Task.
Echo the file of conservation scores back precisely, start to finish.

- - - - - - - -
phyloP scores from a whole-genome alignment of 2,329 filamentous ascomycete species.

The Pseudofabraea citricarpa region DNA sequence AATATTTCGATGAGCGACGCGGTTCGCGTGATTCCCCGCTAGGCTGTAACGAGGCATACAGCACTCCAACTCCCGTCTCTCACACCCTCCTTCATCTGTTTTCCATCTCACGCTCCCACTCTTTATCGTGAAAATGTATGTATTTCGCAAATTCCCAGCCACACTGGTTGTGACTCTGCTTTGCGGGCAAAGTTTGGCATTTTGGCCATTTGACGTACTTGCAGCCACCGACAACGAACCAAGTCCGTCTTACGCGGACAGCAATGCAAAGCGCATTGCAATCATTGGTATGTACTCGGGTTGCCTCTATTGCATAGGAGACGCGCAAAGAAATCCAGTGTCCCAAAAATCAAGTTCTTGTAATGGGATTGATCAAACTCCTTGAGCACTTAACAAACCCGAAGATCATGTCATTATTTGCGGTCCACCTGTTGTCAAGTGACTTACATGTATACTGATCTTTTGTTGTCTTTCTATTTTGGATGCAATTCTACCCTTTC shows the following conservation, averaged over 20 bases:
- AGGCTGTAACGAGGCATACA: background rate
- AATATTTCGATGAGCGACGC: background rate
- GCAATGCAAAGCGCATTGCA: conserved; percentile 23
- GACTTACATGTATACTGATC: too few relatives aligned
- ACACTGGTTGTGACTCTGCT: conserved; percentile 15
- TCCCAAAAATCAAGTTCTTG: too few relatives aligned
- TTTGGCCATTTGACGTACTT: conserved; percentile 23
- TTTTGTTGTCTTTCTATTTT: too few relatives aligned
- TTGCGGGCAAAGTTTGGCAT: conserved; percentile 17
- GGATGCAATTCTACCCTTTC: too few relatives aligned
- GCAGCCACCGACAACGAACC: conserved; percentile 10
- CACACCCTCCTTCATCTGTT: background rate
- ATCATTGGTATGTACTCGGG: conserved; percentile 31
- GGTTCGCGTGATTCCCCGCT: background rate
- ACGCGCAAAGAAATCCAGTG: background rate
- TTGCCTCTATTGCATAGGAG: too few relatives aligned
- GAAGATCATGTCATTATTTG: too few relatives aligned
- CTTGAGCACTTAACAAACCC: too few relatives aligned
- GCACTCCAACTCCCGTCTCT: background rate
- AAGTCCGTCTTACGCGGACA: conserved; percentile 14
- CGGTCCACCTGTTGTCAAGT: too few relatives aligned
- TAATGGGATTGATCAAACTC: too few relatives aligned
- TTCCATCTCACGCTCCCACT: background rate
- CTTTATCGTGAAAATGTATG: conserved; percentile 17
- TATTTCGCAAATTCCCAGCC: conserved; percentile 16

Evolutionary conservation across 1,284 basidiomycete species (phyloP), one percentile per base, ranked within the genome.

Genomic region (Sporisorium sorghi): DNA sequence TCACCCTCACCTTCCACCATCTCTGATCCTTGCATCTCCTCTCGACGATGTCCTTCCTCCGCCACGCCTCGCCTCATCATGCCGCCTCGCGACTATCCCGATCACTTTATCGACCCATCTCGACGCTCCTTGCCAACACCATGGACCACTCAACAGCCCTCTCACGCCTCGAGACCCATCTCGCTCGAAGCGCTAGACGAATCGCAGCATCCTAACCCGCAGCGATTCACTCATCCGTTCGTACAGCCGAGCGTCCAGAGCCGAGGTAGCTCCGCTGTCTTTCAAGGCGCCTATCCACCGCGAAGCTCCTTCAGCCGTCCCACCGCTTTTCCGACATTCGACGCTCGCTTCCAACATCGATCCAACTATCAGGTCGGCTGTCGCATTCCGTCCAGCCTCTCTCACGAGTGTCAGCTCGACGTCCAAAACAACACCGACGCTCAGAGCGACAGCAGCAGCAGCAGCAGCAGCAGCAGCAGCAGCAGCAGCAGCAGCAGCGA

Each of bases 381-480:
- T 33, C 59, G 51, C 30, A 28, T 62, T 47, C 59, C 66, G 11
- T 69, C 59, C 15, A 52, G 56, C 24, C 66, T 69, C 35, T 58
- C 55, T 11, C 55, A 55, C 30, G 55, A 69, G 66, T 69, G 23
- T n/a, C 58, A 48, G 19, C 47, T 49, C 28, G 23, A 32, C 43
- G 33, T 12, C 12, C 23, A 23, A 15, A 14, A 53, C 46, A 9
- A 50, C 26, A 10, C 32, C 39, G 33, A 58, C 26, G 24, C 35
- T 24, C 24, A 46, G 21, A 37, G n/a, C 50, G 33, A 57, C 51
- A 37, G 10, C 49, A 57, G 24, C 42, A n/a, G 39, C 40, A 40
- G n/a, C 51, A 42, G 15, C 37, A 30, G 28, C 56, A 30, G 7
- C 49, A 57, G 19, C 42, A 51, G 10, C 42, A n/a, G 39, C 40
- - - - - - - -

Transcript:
phyloP scores from a whole-genome alignment of 2,329 filamentous ascomycete species.

The Pseudofabraea citricarpa region DNA sequence AATATTTCGATGAGCGACGCGGTTCGCGTGATTCCCCGCTAGGCTGTAACGAGGCATACAGCACTCCAACTCCCGTCTCTCACACCCTCCTTCATCTGTTTTCCATCTCACGCTCCCACTCTTTATCGTGAAAATGTATGTATTTCGCAAATTCCCAGCCACACTGGTTGTGACTCTGCTTTGCGGGCAAAGTTTGGCATTTTGGCCATTTGACGTACTTGCAGCCACCGACAACGAACCAAGTCCGTCTTACGCGGACAGCAATGCAAAGCGCATTGCAATCATTGGTATGTACTCGGGTTGCCTCTATTGCATAGGAGACGCGCAAAGAAATCCAGTGTCCCAAAAATCAAGTTCTTGTAATGGGATTGATCAAACTCCTTGAGCACTTAACAAACCCGAAGATCATGTCATTATTTGCGGTCCACCTGTTGTCAAGTGACTTACATGTATACTGATCTTTTGTTGTCTTTCTATTTTGGATGCAATTCTACCCTTTC shows the following conservation, averaged over 20 bases:
- AGGCTGTAACGAGGCATACA: background rate
- AATATTTCGATGAGCGACGC: background rate
- GCAATGCAAAGCGCATTGCA: conserved; percentile 23
- GACTTACATGTATACTGATC: too few relatives aligned
- ACACTGGTTGTGACTCTGCT: conserved; percentile 15
- TCCCAAAAATCAAGTTCTTG: too few relatives aligned
- TTTGGCCATTTGACGTACTT: conserved; percentile 23
- TTTTGTTGTCTTTCTATTTT: too few relatives aligned
- TTGCGGGCAAAGTTTGGCAT: conserved; percentile 17
- GGATGCAATTCTACCCTTTC: too few relatives aligned
- GCAGCCACCGACAACGAACC: conserved; percentile 10
- CACACCCTCCTTCATCTGTT: background rate
- ATCATTGGTATGTACTCGGG: conserved; percentile 31
- GGTTCGCGTGATTCCCCGCT: background rate
- ACGCGCAAAGAAATCCAGTG: background rate
- TTGCCTCTATTGCATAGGAG: too few relatives aligned
- GAAGATCATGTCATTATTTG: too few relatives aligned
- CTTGAGCACTTAACAAACCC: too few relatives aligned
- GCACTCCAACTCCCGTCTCT: background rate
- AAGTCCGTCTTACGCGGACA: conserved; percentile 14
- CGGTCCACCTGTTGTCAAGT: too few relatives aligned
- TAATGGGATTGATCAAACTC: too few relatives aligned
- TTCCATCTCACGCTCCCACT: background rate
- CTTTATCGTGAAAATGTATG: conserved; percentile 17
- TATTTCGCAAATTCCCAGCC: conserved; percentile 16

Evolutionary conservation across 1,284 basidiomycete species (phyloP), one percentile per base, ranked within the genome.

Genomic region (Sporisorium sorghi): DNA sequence TCACCCTCACCTTCCACCATCTCTGATCCTTGCATCTCCTCTCGACGATGTCCTTCCTCCGCCACGCCTCGCCTCATCATGCCGCCTCGCGACTATCCCGATCACTTTATCGACCCATCTCGACGCTCCTTGCCAACACCATGGACCACTCAACAGCCCTCTCACGCCTCGAGACCCATCTCGCTCGAAGCGCTAGACGAATCGCAGCATCCTAACCCGCAGCGATTCACTCATCCGTTCGTACAGCCGAGCGTCCAGAGCCGAGGTAGCTCCGCTGTCTTTCAAGGCGCCTATCCACCGCGAAGCTCCTTCAGCCGTCCCACCGCTTTTCCGACATTCGACGCTCGCTTCCAACATCGATCCAACTATCAGGTCGGCTGTCGCATTCCGTCCAGCCTCTCTCACGAGTGTCAGCTCGACGTCCAAAACAACACCGACGCTCAGAGCGACAGCAGCAGCAGCAGCAGCAGCAGCAGCAGCAGCAGCAGCAGCAGCAGCGA

Each of bases 381-480:
- T 33, C 59, G 51, C 30, A 28, T 62, T 47, C 59, C 66, G 11
- T 69, C 59, C 15, A 52, G 56, C 24, C 66, T 69, C 35, T 58
- C 55, T 11, C 55, A 55, C 30, G 55, A 69, G 66, T 69, G 23
- T n/a, C 58, A 48, G 19, C 47, T 49, C 28, G 23, A 32, C 43
- G 33, T 12, C 12, C 23, A 23, A 15, A 14, A 53, C 46, A 9
- A 50, C 26, A 10, C 32, C 39, G 33, A 58, C 26, G 24, C 35
- T 24, C 24, A 46, G 21, A 37, G n/a, C 50, G 33, A 57, C 51
- A 37, G 10, C 49, A 57, G 24, C 42, A n/a, G 39, C 40, A 40
- G n/a, C 51, A 42, G 15, C 37, A 30, G 28, C 56, A 30, G 7
- C 49, A 57, G 19, C 42, A 51, G 10, C 42, A n/a, G 39, C 40